I recently had the pleasure of sitting down with two people in Wilson, North Carolina over lunch. These two women would probably be the first people to object to me calling them heroes, but that is what they are, like it or not. In their work hour lives, Kim Edmondson works for a major tobacco conglomerate and Kristin Brinson does law enforcement like things for a Sheriff’s office. The reason it is important to mention those facts is because it typifies how so many people who are engage in rescuing dogs from death, kill shelters, and unfortunate fates, are people with usual lives who do extraordinary things. Kristin and Kim are the perfect examples of that.
Hero – A person who is admired or idealized for courage, outstanding achievements, or noble qualities.
The women seem to lead a tightly knit loose group of others in their community who refer to themselves as the Shelter Rescue group. Many people pitch in as they can with a little help to fund dog rescues here and there or by fostering dogs or volunteering to drive dogs to groups willing to help the dogs get adopted.
One member of this group who I met recently was Matt Smith.
You probably don’t know that I’m a dog rescue pilot myself in my alternate life. Pam and I had the pleasure of meeting Matt because we were scheduled to fly a dog saved from death row to Philadelphia, Pennsylvania and the good people at LaMancha Animal Rescue where in a few days he would be adopted and become a therapy dog for a wonderful autistic boy.
Because of bad weather the day of the flight it seemed risky to fly over to pickup our passenger and without hesitation or reservation Matt from the Shelter Rescue group agreed to drive him an hour or so to the airport to bring him to the plane.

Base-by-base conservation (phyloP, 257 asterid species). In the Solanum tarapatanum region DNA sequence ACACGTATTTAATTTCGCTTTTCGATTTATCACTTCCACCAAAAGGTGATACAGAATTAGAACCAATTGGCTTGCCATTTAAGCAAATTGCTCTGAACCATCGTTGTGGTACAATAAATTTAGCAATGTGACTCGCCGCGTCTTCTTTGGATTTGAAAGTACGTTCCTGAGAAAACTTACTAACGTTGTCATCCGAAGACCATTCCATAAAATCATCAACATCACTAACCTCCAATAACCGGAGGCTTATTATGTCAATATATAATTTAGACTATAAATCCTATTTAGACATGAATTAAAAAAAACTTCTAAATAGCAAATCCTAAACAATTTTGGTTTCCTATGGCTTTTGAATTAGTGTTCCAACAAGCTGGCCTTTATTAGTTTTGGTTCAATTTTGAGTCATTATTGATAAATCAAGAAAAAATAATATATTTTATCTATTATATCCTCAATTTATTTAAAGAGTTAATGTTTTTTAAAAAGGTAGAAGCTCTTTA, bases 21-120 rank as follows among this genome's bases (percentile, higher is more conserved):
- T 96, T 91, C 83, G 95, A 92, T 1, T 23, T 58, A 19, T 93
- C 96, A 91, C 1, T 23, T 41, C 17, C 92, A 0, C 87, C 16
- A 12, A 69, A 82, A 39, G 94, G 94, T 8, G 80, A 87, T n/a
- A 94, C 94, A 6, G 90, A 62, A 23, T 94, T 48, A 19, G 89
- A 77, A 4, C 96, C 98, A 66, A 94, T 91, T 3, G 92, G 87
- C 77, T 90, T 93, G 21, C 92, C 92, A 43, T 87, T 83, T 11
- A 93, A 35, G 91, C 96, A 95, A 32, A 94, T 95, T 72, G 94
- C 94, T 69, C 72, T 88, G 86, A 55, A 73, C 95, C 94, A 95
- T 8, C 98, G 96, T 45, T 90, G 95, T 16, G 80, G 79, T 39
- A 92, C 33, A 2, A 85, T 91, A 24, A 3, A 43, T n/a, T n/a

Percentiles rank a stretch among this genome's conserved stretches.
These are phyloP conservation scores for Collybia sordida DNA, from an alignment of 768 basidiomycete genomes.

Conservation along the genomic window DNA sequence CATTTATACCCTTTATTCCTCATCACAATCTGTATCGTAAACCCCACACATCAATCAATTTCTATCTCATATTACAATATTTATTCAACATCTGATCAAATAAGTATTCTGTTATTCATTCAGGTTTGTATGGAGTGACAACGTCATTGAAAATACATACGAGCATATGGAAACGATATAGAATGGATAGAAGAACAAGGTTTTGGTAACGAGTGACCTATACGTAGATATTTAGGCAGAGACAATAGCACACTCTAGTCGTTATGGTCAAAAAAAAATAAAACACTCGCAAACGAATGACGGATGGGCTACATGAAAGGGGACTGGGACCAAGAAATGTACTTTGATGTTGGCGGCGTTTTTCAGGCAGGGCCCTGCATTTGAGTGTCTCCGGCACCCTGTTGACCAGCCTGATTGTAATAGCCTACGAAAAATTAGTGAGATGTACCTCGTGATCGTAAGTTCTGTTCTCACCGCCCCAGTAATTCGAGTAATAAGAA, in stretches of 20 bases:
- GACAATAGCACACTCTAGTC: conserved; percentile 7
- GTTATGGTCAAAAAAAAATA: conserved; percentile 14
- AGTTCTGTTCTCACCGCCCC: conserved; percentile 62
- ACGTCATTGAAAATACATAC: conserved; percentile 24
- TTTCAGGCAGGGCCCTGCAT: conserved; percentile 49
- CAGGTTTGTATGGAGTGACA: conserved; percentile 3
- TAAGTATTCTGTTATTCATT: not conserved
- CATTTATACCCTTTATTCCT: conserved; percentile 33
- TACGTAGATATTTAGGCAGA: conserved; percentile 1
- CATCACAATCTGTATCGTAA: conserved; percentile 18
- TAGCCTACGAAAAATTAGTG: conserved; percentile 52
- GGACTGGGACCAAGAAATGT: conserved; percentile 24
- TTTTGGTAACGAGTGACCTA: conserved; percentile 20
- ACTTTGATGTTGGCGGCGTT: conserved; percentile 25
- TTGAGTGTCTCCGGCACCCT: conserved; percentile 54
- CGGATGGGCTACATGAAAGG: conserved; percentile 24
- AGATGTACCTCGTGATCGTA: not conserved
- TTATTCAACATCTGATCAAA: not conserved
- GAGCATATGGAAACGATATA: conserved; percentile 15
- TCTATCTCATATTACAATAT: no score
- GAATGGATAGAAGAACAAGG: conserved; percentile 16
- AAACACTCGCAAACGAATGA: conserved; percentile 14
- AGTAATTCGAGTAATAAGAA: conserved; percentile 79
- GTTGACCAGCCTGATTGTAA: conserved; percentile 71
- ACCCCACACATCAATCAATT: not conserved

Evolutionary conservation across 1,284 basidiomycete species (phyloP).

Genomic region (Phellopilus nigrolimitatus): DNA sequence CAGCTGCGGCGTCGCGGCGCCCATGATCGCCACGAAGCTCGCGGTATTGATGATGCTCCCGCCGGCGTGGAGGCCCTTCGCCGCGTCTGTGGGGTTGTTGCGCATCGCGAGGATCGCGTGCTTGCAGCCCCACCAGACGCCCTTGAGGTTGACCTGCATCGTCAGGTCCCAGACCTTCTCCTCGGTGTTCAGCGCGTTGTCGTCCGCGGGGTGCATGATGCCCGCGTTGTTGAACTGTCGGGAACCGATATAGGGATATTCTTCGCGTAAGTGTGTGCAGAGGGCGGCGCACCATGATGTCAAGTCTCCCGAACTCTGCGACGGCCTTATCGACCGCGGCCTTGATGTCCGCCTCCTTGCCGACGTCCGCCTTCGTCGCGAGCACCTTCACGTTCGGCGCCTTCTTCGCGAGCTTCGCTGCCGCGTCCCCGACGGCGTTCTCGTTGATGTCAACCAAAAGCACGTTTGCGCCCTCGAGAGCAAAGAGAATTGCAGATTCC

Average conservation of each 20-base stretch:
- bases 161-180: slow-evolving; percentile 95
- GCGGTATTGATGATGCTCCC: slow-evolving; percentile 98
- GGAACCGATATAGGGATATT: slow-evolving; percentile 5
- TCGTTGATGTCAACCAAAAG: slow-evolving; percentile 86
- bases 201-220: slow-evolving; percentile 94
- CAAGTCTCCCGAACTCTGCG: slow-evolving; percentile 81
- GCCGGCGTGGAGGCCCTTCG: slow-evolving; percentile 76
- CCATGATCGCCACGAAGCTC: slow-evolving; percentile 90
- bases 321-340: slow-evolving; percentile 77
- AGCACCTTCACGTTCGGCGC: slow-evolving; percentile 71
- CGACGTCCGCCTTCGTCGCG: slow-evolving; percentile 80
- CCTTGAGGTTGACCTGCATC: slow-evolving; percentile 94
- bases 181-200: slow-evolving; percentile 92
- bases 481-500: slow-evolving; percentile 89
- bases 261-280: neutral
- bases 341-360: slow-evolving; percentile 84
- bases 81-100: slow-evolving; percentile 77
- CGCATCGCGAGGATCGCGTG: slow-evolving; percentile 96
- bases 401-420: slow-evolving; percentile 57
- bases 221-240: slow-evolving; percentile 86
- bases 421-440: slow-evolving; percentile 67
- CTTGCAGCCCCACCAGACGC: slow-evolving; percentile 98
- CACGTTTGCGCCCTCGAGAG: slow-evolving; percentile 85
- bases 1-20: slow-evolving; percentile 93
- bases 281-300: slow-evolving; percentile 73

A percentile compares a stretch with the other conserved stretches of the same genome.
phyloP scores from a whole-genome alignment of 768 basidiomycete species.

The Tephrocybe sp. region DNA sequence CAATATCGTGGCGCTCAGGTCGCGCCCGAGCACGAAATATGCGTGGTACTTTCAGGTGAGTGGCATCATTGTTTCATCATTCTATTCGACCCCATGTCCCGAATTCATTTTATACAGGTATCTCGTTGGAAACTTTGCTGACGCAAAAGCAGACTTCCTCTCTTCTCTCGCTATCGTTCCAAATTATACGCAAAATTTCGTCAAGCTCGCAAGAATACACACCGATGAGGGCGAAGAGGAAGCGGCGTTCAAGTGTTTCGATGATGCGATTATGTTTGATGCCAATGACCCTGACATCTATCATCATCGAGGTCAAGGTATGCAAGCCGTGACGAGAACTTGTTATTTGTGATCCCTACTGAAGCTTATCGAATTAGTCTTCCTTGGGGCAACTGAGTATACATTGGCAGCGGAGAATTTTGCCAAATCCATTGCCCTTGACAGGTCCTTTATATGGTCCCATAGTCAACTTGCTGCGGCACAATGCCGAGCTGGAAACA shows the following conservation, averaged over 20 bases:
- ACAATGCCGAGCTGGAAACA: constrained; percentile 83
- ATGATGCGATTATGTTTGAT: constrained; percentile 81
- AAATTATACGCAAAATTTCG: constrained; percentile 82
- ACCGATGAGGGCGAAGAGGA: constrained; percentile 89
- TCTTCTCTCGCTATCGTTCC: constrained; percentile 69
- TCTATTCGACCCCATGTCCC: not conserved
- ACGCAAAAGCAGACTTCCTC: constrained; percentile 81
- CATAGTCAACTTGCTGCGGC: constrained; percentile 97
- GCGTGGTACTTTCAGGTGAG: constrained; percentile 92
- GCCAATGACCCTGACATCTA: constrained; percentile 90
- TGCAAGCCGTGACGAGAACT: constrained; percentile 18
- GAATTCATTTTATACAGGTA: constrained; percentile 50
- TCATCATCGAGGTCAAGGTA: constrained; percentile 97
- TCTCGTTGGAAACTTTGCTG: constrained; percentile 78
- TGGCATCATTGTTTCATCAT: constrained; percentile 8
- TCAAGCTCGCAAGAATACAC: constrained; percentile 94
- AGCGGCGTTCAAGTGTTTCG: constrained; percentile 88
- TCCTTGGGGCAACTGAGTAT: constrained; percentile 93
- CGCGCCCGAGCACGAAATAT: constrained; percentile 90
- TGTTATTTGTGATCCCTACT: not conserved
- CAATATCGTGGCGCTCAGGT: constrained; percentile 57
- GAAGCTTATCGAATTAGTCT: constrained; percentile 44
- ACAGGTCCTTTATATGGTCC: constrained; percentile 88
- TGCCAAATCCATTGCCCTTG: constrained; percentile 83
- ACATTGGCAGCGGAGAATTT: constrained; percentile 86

Even Matt’s story of how he wound up beating caner only to find himself disabled and then to turn that reality into becoming a volunteer transporter, is heroic in itself.
As a dog rescue pilot who meets a lot of groups all over the east coast, the actions of the Shelter Rescue folks in North Carolina is repeated silently in small and large communities, seemingly everywhere.
One universal reality is these groups all struggle to save the lives of dogs who would otherwise be killed due to shelter overcrowding. When a government run animal shelter is full, room has to be made somehow and the way it happens is to euthanize the dogs. It’s cold but it is a reality dictated by funding and space. Volunteer groups like Shelter Rescue in Wilson, North Carolina open their hearts to save as many dogs as they can from this certain death. And they do this without any source of public funding.
Kim said, “There are times that Kristin and I pay for things out of our pocket. We buy food, gas for ground transporters, board and even help with vetting costs and sponsor the dogs for hard to place dogs.”
But they are not the only ones in their community who give above and beyond. Kim added, “We have people willing to put up kennels on their property to help us temporary foster here until transport, but funding is their holdback. We are a rural community, with lots of “big hearted” people- our hearts are bigger than our wallets!”
There are so many heartwarming stories of dogs this group has rescued. But one that will melt your heart is that of little Maximus.
Maximus was found terribly wounded in a graveyard. He had been used as a bait dog for some local dog fighters to train with. He was found with a badly broken and infected leg and had over 50 bite wounds. Yes, that is as horrible as it sounds.